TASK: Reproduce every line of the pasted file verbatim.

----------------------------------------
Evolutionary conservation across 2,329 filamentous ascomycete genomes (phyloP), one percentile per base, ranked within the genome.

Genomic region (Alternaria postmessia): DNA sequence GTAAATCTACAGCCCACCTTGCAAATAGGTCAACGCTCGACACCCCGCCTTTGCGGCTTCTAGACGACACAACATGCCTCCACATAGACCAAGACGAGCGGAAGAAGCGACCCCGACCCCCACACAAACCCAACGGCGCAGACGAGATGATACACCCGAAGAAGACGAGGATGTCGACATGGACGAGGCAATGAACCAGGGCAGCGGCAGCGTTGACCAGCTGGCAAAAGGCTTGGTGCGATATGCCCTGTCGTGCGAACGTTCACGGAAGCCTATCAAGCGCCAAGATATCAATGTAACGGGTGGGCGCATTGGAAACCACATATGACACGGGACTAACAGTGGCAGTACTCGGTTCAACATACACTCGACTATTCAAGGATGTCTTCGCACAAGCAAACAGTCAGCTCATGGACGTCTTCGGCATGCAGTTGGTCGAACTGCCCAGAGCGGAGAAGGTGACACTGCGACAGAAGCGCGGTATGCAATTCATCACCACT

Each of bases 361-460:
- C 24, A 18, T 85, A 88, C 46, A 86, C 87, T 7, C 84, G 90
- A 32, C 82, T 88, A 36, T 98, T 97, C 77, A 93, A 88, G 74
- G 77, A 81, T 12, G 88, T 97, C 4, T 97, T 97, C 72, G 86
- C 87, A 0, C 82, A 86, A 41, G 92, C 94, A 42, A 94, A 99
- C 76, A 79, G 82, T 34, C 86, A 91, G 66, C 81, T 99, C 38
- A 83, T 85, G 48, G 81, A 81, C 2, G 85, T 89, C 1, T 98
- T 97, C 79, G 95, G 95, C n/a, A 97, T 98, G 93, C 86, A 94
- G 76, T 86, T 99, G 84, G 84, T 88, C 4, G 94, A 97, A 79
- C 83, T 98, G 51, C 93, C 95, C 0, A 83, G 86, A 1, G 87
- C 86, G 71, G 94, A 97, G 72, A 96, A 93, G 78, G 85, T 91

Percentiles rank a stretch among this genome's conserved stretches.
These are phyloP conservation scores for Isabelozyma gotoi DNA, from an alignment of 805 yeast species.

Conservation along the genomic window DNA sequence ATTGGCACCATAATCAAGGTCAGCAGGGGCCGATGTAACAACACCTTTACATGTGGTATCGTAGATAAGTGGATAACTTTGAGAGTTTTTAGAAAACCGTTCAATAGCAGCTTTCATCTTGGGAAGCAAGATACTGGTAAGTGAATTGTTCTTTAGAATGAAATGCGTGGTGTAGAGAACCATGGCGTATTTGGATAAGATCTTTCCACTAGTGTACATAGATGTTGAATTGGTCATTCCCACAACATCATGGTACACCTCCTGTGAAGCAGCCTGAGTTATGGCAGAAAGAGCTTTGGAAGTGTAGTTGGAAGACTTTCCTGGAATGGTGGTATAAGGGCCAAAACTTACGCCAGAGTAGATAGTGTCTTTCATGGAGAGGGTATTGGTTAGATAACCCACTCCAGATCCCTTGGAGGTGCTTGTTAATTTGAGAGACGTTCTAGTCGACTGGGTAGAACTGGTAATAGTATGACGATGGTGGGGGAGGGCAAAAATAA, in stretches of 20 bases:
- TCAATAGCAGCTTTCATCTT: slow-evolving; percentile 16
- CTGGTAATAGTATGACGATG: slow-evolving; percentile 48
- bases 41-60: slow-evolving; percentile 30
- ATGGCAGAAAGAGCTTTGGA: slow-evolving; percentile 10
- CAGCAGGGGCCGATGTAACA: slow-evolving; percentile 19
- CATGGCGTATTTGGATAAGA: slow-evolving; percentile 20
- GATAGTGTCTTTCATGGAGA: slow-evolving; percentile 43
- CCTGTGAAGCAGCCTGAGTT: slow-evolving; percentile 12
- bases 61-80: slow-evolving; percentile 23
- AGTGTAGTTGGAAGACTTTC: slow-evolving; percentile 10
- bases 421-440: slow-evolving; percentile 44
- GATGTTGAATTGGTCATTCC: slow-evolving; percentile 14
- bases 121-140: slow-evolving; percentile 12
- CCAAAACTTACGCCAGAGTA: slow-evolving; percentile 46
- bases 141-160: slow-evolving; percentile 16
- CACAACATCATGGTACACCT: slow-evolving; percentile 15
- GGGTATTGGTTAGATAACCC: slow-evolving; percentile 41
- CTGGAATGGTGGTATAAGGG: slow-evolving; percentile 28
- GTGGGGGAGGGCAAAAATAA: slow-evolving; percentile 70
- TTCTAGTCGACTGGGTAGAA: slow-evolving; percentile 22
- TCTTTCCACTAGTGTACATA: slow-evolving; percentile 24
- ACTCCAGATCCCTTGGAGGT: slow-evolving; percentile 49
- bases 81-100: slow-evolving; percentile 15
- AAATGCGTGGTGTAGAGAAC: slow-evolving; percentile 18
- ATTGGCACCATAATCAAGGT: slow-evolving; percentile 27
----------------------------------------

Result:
Evolutionary conservation across 2,329 filamentous ascomycete genomes (phyloP), one percentile per base, ranked within the genome.

Genomic region (Alternaria postmessia): DNA sequence GTAAATCTACAGCCCACCTTGCAAATAGGTCAACGCTCGACACCCCGCCTTTGCGGCTTCTAGACGACACAACATGCCTCCACATAGACCAAGACGAGCGGAAGAAGCGACCCCGACCCCCACACAAACCCAACGGCGCAGACGAGATGATACACCCGAAGAAGACGAGGATGTCGACATGGACGAGGCAATGAACCAGGGCAGCGGCAGCGTTGACCAGCTGGCAAAAGGCTTGGTGCGATATGCCCTGTCGTGCGAACGTTCACGGAAGCCTATCAAGCGCCAAGATATCAATGTAACGGGTGGGCGCATTGGAAACCACATATGACACGGGACTAACAGTGGCAGTACTCGGTTCAACATACACTCGACTATTCAAGGATGTCTTCGCACAAGCAAACAGTCAGCTCATGGACGTCTTCGGCATGCAGTTGGTCGAACTGCCCAGAGCGGAGAAGGTGACACTGCGACAGAAGCGCGGTATGCAATTCATCACCACT

Each of bases 361-460:
- C 24, A 18, T 85, A 88, C 46, A 86, C 87, T 7, C 84, G 90
- A 32, C 82, T 88, A 36, T 98, T 97, C 77, A 93, A 88, G 74
- G 77, A 81, T 12, G 88, T 97, C 4, T 97, T 97, C 72, G 86
- C 87, A 0, C 82, A 86, A 41, G 92, C 94, A 42, A 94, A 99
- C 76, A 79, G 82, T 34, C 86, A 91, G 66, C 81, T 99, C 38
- A 83, T 85, G 48, G 81, A 81, C 2, G 85, T 89, C 1, T 98
- T 97, C 79, G 95, G 95, C n/a, A 97, T 98, G 93, C 86, A 94
- G 76, T 86, T 99, G 84, G 84, T 88, C 4, G 94, A 97, A 79
- C 83, T 98, G 51, C 93, C 95, C 0, A 83, G 86, A 1, G 87
- C 86, G 71, G 94, A 97, G 72, A 96, A 93, G 78, G 85, T 91

Percentiles rank a stretch among this genome's conserved stretches.
These are phyloP conservation scores for Isabelozyma gotoi DNA, from an alignment of 805 yeast species.

Conservation along the genomic window DNA sequence ATTGGCACCATAATCAAGGTCAGCAGGGGCCGATGTAACAACACCTTTACATGTGGTATCGTAGATAAGTGGATAACTTTGAGAGTTTTTAGAAAACCGTTCAATAGCAGCTTTCATCTTGGGAAGCAAGATACTGGTAAGTGAATTGTTCTTTAGAATGAAATGCGTGGTGTAGAGAACCATGGCGTATTTGGATAAGATCTTTCCACTAGTGTACATAGATGTTGAATTGGTCATTCCCACAACATCATGGTACACCTCCTGTGAAGCAGCCTGAGTTATGGCAGAAAGAGCTTTGGAAGTGTAGTTGGAAGACTTTCCTGGAATGGTGGTATAAGGGCCAAAACTTACGCCAGAGTAGATAGTGTCTTTCATGGAGAGGGTATTGGTTAGATAACCCACTCCAGATCCCTTGGAGGTGCTTGTTAATTTGAGAGACGTTCTAGTCGACTGGGTAGAACTGGTAATAGTATGACGATGGTGGGGGAGGGCAAAAATAA, in stretches of 20 bases:
- TCAATAGCAGCTTTCATCTT: slow-evolving; percentile 16
- CTGGTAATAGTATGACGATG: slow-evolving; percentile 48
- bases 41-60: slow-evolving; percentile 30
- ATGGCAGAAAGAGCTTTGGA: slow-evolving; percentile 10
- CAGCAGGGGCCGATGTAACA: slow-evolving; percentile 19
- CATGGCGTATTTGGATAAGA: slow-evolving; percentile 20
- GATAGTGTCTTTCATGGAGA: slow-evolving; percentile 43
- CCTGTGAAGCAGCCTGAGTT: slow-evolving; percentile 12
- bases 61-80: slow-evolving; percentile 23
- AGTGTAGTTGGAAGACTTTC: slow-evolving; percentile 10
- bases 421-440: slow-evolving; percentile 44
- GATGTTGAATTGGTCATTCC: slow-evolving; percentile 14
- bases 121-140: slow-evolving; percentile 12
- CCAAAACTTACGCCAGAGTA: slow-evolving; percentile 46
- bases 141-160: slow-evolving; percentile 16
- CACAACATCATGGTACACCT: slow-evolving; percentile 15
- GGGTATTGGTTAGATAACCC: slow-evolving; percentile 41
- CTGGAATGGTGGTATAAGGG: slow-evolving; percentile 28
- GTGGGGGAGGGCAAAAATAA: slow-evolving; percentile 70
- TTCTAGTCGACTGGGTAGAA: slow-evolving; percentile 22
- TCTTTCCACTAGTGTACATA: slow-evolving; percentile 24
- ACTCCAGATCCCTTGGAGGT: slow-evolving; percentile 49
- bases 81-100: slow-evolving; percentile 15
- AAATGCGTGGTGTAGAGAAC: slow-evolving; percentile 18
- ATTGGCACCATAATCAAGGT: slow-evolving; percentile 27